Fiscal Year (FY) 2011 land purchases are budgeted to increase 94 percent from FY 2009, reaching $310 million and $75 million at the Department of the Interior (DOI) and the Department of Agriculture (USDA), respectively. Shelving federal land purchases at these two agencies would save taxpayers $385 million this year and $1.9 billion over five years.
The federal government currently owns roughly one-third of all U.S. land, including more than half of Idaho, Utah, and Oregon, and more than 80 percent of Nevada and Alaska.
As a result, the USDA’s Forest Service and the DOI’s Bureau of Land Management, which make nearly all federal land procurements, have been running deficits since 1994.
A 1999 Congressional Budget Office report stated that the National Park Service, the Forest Service, and the Bureau of Land Management might better meet “environmental objectives such as habitat protection and access to recreation … by improving management in currently held areas rather than providing minimal management over a larger domain.”
In 2003, the Government Accountability Office reported that the National Park Service’s maintenance backlog was more than $5 billion. Since then, federal land acquisitions have accelerated, placing even greater burdens on an obviously inefficient and overstrained system.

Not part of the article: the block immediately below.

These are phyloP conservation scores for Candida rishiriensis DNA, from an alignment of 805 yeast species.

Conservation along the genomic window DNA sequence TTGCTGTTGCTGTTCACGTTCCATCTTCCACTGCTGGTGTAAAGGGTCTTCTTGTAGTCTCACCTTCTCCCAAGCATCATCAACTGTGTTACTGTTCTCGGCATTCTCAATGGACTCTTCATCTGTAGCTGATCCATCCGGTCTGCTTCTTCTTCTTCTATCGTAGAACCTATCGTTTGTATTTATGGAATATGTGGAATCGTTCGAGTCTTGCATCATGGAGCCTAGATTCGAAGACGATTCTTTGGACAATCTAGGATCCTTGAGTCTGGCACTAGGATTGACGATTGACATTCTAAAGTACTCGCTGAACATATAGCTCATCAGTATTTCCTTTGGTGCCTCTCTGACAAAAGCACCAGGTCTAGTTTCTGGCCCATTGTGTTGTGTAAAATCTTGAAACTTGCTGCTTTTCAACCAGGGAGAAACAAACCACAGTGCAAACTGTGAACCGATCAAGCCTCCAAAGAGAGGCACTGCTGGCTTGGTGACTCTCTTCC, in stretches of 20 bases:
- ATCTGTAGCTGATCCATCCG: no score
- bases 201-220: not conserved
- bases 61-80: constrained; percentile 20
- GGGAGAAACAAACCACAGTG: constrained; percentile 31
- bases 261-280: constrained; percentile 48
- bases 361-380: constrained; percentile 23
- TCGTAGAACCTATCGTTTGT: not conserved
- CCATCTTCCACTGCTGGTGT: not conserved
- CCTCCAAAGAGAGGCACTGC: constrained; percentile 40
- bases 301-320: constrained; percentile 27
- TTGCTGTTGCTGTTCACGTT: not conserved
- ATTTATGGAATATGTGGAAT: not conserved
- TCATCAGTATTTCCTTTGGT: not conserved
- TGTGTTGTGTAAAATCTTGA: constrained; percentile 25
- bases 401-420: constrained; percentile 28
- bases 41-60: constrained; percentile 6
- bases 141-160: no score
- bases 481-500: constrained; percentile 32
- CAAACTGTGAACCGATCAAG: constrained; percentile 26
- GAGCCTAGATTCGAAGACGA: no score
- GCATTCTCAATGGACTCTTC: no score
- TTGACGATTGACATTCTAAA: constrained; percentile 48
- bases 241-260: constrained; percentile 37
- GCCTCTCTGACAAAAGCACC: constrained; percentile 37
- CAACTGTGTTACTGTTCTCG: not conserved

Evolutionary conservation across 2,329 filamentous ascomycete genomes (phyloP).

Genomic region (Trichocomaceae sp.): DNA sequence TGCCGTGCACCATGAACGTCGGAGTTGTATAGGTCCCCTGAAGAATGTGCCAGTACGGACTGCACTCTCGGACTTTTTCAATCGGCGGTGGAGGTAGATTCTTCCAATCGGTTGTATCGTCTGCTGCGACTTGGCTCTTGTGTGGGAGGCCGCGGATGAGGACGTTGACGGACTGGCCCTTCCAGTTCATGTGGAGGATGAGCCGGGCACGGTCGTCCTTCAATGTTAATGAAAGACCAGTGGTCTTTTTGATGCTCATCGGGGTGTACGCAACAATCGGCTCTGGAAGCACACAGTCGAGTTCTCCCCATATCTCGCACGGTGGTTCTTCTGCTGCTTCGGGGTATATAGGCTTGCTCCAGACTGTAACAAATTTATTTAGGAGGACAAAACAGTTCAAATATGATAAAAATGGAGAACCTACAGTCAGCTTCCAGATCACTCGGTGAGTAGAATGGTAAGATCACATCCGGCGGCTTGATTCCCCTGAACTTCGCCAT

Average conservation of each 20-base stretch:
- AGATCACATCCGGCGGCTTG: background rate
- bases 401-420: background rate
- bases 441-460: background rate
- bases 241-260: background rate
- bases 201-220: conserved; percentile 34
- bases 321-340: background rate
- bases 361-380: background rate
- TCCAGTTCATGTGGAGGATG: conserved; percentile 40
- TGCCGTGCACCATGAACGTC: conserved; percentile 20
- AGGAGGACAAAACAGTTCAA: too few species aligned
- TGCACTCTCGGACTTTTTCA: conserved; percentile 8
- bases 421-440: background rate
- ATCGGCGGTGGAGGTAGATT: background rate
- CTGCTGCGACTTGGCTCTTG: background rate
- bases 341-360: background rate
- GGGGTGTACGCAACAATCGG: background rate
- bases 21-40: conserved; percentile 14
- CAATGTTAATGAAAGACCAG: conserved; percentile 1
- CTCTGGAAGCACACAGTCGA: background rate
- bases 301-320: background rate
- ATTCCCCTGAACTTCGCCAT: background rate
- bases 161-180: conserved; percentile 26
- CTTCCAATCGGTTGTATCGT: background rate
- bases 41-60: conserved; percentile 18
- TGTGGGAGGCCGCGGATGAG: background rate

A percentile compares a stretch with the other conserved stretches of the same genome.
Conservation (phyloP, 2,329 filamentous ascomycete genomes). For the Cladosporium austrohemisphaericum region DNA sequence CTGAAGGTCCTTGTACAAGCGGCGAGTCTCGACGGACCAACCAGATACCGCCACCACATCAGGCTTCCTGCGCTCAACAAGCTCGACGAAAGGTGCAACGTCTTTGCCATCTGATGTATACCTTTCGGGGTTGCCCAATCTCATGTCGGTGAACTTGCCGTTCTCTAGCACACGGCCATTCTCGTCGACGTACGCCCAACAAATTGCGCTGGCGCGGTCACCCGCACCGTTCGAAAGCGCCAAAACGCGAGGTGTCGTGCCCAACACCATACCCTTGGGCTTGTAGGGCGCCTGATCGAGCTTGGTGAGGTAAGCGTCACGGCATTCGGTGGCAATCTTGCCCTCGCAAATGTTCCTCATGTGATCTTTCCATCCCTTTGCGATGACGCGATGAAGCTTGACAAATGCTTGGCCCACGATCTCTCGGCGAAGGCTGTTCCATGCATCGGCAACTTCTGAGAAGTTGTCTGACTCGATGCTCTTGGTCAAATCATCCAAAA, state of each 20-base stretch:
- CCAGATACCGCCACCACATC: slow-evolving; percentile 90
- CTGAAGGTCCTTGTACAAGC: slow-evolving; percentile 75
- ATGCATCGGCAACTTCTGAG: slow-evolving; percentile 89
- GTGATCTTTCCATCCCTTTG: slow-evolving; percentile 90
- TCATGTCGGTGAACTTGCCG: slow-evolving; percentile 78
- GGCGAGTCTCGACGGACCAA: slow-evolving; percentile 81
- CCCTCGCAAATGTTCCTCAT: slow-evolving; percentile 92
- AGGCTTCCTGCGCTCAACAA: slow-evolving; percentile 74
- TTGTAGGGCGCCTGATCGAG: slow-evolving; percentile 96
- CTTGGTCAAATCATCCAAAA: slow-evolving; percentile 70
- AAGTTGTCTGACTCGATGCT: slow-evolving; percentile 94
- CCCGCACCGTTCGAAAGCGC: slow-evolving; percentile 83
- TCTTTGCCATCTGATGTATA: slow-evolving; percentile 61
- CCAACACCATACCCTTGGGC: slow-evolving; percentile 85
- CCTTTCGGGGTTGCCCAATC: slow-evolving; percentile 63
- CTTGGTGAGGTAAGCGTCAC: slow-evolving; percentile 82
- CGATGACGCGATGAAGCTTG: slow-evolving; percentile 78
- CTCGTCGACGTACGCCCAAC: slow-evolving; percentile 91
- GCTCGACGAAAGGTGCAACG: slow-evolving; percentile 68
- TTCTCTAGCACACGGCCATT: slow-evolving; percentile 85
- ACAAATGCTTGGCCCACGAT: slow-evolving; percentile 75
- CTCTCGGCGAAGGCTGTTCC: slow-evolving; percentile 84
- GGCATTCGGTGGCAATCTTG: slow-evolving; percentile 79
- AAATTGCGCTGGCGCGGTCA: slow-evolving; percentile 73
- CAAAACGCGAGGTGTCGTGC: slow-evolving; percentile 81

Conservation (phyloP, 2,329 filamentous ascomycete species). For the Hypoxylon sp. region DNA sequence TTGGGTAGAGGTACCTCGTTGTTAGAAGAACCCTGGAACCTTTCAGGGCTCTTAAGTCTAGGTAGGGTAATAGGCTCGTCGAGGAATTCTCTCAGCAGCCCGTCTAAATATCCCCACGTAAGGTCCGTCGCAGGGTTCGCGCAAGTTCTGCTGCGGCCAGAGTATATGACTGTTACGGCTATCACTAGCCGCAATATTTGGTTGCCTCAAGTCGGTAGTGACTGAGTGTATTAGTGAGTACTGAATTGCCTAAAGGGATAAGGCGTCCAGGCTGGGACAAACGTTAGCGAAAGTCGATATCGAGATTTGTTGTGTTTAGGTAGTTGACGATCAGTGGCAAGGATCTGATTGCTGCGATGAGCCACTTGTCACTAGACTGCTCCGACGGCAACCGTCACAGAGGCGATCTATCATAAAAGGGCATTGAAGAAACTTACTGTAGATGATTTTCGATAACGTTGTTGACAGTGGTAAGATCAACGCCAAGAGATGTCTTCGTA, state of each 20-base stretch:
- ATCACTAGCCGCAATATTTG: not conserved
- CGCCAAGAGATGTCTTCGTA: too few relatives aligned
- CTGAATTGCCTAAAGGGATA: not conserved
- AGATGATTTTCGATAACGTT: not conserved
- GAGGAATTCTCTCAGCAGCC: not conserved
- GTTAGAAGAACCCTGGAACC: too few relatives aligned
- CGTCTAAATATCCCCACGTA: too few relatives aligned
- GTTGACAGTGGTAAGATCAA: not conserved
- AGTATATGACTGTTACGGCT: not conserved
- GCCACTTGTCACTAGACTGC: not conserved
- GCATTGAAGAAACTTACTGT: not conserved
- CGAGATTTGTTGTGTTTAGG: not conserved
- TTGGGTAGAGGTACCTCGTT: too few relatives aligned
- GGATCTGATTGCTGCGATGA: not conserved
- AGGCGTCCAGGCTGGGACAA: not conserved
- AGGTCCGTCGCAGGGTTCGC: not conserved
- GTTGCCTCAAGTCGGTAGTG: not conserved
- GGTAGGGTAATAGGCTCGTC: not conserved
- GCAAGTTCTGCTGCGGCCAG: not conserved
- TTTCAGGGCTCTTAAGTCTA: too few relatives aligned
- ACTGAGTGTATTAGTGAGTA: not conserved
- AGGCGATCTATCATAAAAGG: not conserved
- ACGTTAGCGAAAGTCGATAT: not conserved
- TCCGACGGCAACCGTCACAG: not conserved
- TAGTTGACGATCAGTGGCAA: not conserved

The suspension of federal land purchases has been advocated since 2009 in CAGW’s Prime Cuts database, a compendium of 763 waste-cutting recommendations that would save taxpayers $350 billion in the first year and $2.2 trillion over five years.
Other proposals for federal land management include selling land lacking environmental significance, using state formulas to set grazing fees, and charging royalties for mining.
“We are a nation with a proud history of private property rights,” said CAGW President Tom Schatz. “The notion that our government should be running an ever-expanding territory of highly valuable land while taking losses is beyond absurd. It is past time to end federal land purchases.”
Citizens Against Government Waste is a nonpartisan, nonprofit organization dedicated to eliminating waste, fraud, mismanagement and abuse in government. The Spending Cut of the Week calls attention to a federal program that is wasteful or duplicative.